Soccer's 2011 Year in Review

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Whether 2011 was a good year in soccer depends on whom you ask. For FIFA President Sepp Blatter, it was the worst in living memory as FIFA lost all credibility amidst numerous scandals. But for the game taking place on the pitch, it was one of the best in recent times.

AC Milan broke Internazionale’s Serie A dominance and played in a more entertaining style than the former champions, who preferred a stifling defense. This season, more improvements are underway as the Italian status quo has been broken with both Milan clubs disappointing.

In Germany, Borrussia Dortmund emerged from the ashes of bankruptcy to win the Bundesliga. Even the financial might of Bayern Munich couldn’t secure the league title. But above all, last year’s campaign was a triumph for Germany, with the country’s latest generation of young soccer players more numerous and talented than anyone could have predicted.

Lille’s victory in the Ligue 1 showed that attacking play is a viable option in a league recently dominated by lack of ambition and goalless draws. Along with more entertaining soccer, better players are on their way following the takeover of Paris Saint-Germain by an Arab consortium.

And of course, a dazzling Barcelona side won a quintuple. No matter what you feel about the team, there is nothing more satisfying than the sight of a technically gifted group of players overcoming negative tactics from the opposing team.

On the international scene, 2011 was the year of the underdog. The Copa America challenged everyone’s conceptions of the South American game. While commentators suggested that the tournament would as usual be dominated by Brazil and Argentina, the regional superpowers, both sides played terribly.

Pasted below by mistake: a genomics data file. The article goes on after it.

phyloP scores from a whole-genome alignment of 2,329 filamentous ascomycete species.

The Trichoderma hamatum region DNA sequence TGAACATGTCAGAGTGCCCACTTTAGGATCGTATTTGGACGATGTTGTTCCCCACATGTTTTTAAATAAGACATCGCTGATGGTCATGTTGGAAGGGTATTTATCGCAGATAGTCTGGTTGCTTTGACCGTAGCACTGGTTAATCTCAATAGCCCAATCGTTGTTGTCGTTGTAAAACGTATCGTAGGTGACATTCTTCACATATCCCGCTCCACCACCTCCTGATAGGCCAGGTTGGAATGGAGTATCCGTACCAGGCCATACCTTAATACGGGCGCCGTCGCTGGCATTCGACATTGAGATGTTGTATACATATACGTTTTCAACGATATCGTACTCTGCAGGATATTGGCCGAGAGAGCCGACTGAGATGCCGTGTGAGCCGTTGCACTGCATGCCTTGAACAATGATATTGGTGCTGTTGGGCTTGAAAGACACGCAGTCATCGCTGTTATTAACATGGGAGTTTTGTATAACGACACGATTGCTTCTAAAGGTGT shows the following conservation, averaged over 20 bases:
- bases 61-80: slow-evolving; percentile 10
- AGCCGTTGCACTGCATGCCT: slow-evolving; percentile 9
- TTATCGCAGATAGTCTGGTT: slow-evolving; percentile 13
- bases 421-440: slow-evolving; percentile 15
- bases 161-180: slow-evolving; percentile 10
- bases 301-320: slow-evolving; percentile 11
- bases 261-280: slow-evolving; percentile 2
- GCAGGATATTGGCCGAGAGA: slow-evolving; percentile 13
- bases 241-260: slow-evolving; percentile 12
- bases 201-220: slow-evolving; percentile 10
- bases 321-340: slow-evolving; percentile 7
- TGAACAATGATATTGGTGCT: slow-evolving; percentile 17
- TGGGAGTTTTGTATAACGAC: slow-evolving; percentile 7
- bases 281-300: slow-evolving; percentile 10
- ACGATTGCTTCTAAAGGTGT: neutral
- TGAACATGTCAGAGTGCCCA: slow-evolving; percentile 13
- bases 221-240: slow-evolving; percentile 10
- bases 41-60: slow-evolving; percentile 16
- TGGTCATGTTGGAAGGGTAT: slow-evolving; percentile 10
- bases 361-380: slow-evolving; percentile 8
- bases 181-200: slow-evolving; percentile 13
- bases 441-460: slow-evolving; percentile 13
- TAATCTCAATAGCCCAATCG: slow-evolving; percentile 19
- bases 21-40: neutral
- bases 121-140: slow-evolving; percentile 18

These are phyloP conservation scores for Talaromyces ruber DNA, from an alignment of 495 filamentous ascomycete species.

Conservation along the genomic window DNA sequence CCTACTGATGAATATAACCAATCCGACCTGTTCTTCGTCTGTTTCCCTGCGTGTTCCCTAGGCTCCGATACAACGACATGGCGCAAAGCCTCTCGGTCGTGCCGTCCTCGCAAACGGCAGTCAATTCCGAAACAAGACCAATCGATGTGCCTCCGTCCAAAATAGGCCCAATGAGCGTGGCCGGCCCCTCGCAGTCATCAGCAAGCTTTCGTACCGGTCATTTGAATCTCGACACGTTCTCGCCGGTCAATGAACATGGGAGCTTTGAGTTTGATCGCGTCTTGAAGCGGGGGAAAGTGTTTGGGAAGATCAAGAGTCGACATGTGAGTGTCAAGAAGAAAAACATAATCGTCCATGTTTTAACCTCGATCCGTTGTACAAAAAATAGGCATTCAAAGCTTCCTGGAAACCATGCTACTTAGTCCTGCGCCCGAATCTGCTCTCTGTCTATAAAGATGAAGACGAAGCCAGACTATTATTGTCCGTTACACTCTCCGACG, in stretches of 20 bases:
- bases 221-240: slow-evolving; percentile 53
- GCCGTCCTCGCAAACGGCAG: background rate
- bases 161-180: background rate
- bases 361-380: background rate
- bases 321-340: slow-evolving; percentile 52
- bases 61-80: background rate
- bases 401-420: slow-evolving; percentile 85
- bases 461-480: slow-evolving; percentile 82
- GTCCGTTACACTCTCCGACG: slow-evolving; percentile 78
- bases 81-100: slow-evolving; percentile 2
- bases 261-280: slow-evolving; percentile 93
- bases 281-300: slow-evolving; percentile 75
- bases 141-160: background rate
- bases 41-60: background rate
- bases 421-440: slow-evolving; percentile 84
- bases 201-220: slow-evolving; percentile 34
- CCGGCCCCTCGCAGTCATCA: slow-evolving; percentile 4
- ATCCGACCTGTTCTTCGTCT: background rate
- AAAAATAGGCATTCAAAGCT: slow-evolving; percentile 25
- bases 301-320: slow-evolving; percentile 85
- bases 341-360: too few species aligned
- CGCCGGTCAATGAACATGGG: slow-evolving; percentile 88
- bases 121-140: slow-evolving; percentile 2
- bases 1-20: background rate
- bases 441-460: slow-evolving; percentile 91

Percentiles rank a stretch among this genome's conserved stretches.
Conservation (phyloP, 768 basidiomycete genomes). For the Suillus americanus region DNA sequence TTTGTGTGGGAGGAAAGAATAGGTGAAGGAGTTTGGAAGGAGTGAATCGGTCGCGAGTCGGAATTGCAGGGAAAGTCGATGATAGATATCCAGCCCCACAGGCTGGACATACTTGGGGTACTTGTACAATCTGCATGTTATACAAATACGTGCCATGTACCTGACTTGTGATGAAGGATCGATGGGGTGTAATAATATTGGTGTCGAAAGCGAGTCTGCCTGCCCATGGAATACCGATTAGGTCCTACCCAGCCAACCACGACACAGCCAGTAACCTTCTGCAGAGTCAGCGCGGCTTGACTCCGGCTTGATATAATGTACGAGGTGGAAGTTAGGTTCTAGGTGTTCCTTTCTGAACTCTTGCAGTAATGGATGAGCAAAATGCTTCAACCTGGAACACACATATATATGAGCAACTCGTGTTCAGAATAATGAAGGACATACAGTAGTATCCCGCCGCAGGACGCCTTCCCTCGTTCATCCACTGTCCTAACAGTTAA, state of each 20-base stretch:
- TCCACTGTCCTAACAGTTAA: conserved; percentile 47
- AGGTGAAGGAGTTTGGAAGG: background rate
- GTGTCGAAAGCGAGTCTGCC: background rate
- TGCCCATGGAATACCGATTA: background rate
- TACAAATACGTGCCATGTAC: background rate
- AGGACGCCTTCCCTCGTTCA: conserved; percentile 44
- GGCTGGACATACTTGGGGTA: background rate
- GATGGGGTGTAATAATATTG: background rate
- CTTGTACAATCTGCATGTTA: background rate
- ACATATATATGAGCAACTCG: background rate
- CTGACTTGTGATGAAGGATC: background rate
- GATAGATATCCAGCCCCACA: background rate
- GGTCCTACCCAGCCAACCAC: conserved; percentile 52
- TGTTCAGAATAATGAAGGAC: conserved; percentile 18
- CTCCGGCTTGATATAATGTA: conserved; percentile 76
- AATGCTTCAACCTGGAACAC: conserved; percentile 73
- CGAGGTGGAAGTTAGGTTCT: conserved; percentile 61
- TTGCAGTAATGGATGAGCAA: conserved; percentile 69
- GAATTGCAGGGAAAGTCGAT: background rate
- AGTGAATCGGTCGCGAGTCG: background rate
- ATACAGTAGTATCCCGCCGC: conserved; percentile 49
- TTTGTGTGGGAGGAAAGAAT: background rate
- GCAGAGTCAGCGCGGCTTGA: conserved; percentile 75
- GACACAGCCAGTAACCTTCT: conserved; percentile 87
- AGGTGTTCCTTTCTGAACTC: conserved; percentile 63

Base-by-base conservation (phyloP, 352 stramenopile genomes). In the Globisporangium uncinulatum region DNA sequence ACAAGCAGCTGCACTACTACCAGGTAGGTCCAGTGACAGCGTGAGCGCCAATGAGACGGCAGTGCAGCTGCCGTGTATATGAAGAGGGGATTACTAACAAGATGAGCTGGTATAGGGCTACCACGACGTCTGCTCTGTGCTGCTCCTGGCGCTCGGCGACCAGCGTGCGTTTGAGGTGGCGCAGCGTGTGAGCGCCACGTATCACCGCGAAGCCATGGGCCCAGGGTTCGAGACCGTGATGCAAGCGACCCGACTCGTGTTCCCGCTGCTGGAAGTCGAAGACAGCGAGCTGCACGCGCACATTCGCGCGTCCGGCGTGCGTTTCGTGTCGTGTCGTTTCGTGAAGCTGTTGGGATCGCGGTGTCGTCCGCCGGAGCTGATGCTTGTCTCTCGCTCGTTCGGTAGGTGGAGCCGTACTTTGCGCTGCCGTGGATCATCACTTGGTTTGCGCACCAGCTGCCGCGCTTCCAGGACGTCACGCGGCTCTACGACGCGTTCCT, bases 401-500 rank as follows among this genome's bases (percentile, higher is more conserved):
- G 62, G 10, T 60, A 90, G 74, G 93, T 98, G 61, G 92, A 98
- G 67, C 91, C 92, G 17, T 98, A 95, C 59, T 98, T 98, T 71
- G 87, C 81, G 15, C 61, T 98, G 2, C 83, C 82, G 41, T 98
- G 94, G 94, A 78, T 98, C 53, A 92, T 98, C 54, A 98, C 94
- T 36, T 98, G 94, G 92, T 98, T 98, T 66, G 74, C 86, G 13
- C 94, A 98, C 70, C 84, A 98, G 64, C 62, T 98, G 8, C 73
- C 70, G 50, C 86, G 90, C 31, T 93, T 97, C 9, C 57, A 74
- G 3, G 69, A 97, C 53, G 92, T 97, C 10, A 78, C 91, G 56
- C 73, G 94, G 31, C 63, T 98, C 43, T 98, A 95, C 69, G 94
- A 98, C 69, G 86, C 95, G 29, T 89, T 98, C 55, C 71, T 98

Uruguay, guided by the tactical astuteness of Oscar Washington Tabarez, won the trophy. Peru and Venezuela, often considered to have the worst soccer in the entire confederation, reached the semifinals. If only all major tournaments were as unpredictable.

Over the past 12 months, FIFA has received more publicity than ever, outshining some of the biggest teams. Some FIFA executives received more media attention than the sport’s well-known players. Unfortunately, none of this was for good reasons.

The controversy originated from the decision to host the 2018 World Cup in Russia and the 2022 edition in Qatar. It didn’t matter that the FIFA inspectors had clearly stated that these were the most expensive options. The oppressive heat of the Qatari summer will torment the teams when outside their air-conditioned stadiums. FIFA, an organization which claims to run a campaign against racism, awarded a World Cup to Russia, where racism in the grounds is the most widespread.

It does not help that the FBI is now investigating the organization, nor that the 2011 FIFA presidential election had exactly one candidate, nor that over three-quarters of the FIFA executives were suspected of corruption or other unethical practices. That’s not even counting those linked to shady regimes or simply incompetent.

When one sees Blatter coming up with clever solutions to reorganize FIFA, asking the advice of everyone who will listen, from Henry Kissinger to Placido Domingo, it’s hard not to imagine a bank robber reorganizing the police department.

This year proves that soccer belongs to the players and coaches, not the administrators peddling their influence. It’s clear where progress must be made for 2012. Let’s hope that we see improvement off the pitch. As for the state of FIFA, it can’t get any worse.

Theodore Furchtgott is a RealClearSports soccer columnist. He can be reached at Theodore.Furchtgott@gmail.com.

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